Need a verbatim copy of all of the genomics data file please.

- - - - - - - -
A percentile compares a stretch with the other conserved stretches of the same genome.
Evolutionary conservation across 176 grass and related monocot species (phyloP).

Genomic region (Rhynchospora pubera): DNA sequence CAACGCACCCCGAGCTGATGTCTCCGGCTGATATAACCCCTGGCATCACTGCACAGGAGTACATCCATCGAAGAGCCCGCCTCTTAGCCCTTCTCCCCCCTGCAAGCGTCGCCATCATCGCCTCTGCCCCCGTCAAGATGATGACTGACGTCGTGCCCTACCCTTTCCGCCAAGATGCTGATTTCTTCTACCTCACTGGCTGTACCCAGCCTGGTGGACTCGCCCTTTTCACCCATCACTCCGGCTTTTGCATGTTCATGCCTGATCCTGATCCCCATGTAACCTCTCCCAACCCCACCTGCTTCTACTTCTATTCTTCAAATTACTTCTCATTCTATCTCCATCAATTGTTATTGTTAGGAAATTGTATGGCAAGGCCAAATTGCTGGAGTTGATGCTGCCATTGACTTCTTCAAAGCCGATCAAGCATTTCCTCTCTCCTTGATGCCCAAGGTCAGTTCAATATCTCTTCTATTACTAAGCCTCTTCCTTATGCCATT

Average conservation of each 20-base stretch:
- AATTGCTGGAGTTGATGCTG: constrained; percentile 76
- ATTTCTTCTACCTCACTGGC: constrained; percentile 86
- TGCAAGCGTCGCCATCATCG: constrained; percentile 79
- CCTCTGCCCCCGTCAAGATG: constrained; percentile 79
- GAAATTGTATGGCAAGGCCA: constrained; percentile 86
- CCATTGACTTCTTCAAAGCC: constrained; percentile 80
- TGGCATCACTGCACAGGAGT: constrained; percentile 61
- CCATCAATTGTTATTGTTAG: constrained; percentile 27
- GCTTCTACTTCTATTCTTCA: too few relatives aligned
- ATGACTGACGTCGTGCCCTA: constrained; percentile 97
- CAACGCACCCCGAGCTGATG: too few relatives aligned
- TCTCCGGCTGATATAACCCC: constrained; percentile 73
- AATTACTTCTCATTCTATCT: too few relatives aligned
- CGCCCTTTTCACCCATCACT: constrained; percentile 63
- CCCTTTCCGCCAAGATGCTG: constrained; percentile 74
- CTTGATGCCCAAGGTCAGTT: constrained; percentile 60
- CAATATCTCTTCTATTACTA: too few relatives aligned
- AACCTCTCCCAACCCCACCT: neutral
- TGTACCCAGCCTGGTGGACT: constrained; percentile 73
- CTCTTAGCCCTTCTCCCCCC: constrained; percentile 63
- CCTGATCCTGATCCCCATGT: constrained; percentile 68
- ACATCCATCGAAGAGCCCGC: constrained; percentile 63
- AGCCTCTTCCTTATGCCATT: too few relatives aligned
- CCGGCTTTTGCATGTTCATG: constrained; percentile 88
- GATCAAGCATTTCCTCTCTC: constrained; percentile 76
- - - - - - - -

A percentile compares a stretch with the other conserved stretches of the same genome.
Evolutionary conservation across 176 grass and related monocot species (phyloP).

Genomic region (Rhynchospora pubera): DNA sequence CAACGCACCCCGAGCTGATGTCTCCGGCTGATATAACCCCTGGCATCACTGCACAGGAGTACATCCATCGAAGAGCCCGCCTCTTAGCCCTTCTCCCCCCTGCAAGCGTCGCCATCATCGCCTCTGCCCCCGTCAAGATGATGACTGACGTCGTGCCCTACCCTTTCCGCCAAGATGCTGATTTCTTCTACCTCACTGGCTGTACCCAGCCTGGTGGACTCGCCCTTTTCACCCATCACTCCGGCTTTTGCATGTTCATGCCTGATCCTGATCCCCATGTAACCTCTCCCAACCCCACCTGCTTCTACTTCTATTCTTCAAATTACTTCTCATTCTATCTCCATCAATTGTTATTGTTAGGAAATTGTATGGCAAGGCCAAATTGCTGGAGTTGATGCTGCCATTGACTTCTTCAAAGCCGATCAAGCATTTCCTCTCTCCTTGATGCCCAAGGTCAGTTCAATATCTCTTCTATTACTAAGCCTCTTCCTTATGCCATT

Average conservation of each 20-base stretch:
- AATTGCTGGAGTTGATGCTG: constrained; percentile 76
- ATTTCTTCTACCTCACTGGC: constrained; percentile 86
- TGCAAGCGTCGCCATCATCG: constrained; percentile 79
- CCTCTGCCCCCGTCAAGATG: constrained; percentile 79
- GAAATTGTATGGCAAGGCCA: constrained; percentile 86
- CCATTGACTTCTTCAAAGCC: constrained; percentile 80
- TGGCATCACTGCACAGGAGT: constrained; percentile 61
- CCATCAATTGTTATTGTTAG: constrained; percentile 27
- GCTTCTACTTCTATTCTTCA: too few relatives aligned
- ATGACTGACGTCGTGCCCTA: constrained; percentile 97
- CAACGCACCCCGAGCTGATG: too few relatives aligned
- TCTCCGGCTGATATAACCCC: constrained; percentile 73
- AATTACTTCTCATTCTATCT: too few relatives aligned
- CGCCCTTTTCACCCATCACT: constrained; percentile 63
- CCCTTTCCGCCAAGATGCTG: constrained; percentile 74
- CTTGATGCCCAAGGTCAGTT: constrained; percentile 60
- CAATATCTCTTCTATTACTA: too few relatives aligned
- AACCTCTCCCAACCCCACCT: neutral
- TGTACCCAGCCTGGTGGACT: constrained; percentile 73
- CTCTTAGCCCTTCTCCCCCC: constrained; percentile 63
- CCTGATCCTGATCCCCATGT: constrained; percentile 68
- ACATCCATCGAAGAGCCCGC: constrained; percentile 63
- AGCCTCTTCCTTATGCCATT: too few relatives aligned
- CCGGCTTTTGCATGTTCATG: constrained; percentile 88
- GATCAAGCATTTCCTCTCTC: constrained; percentile 76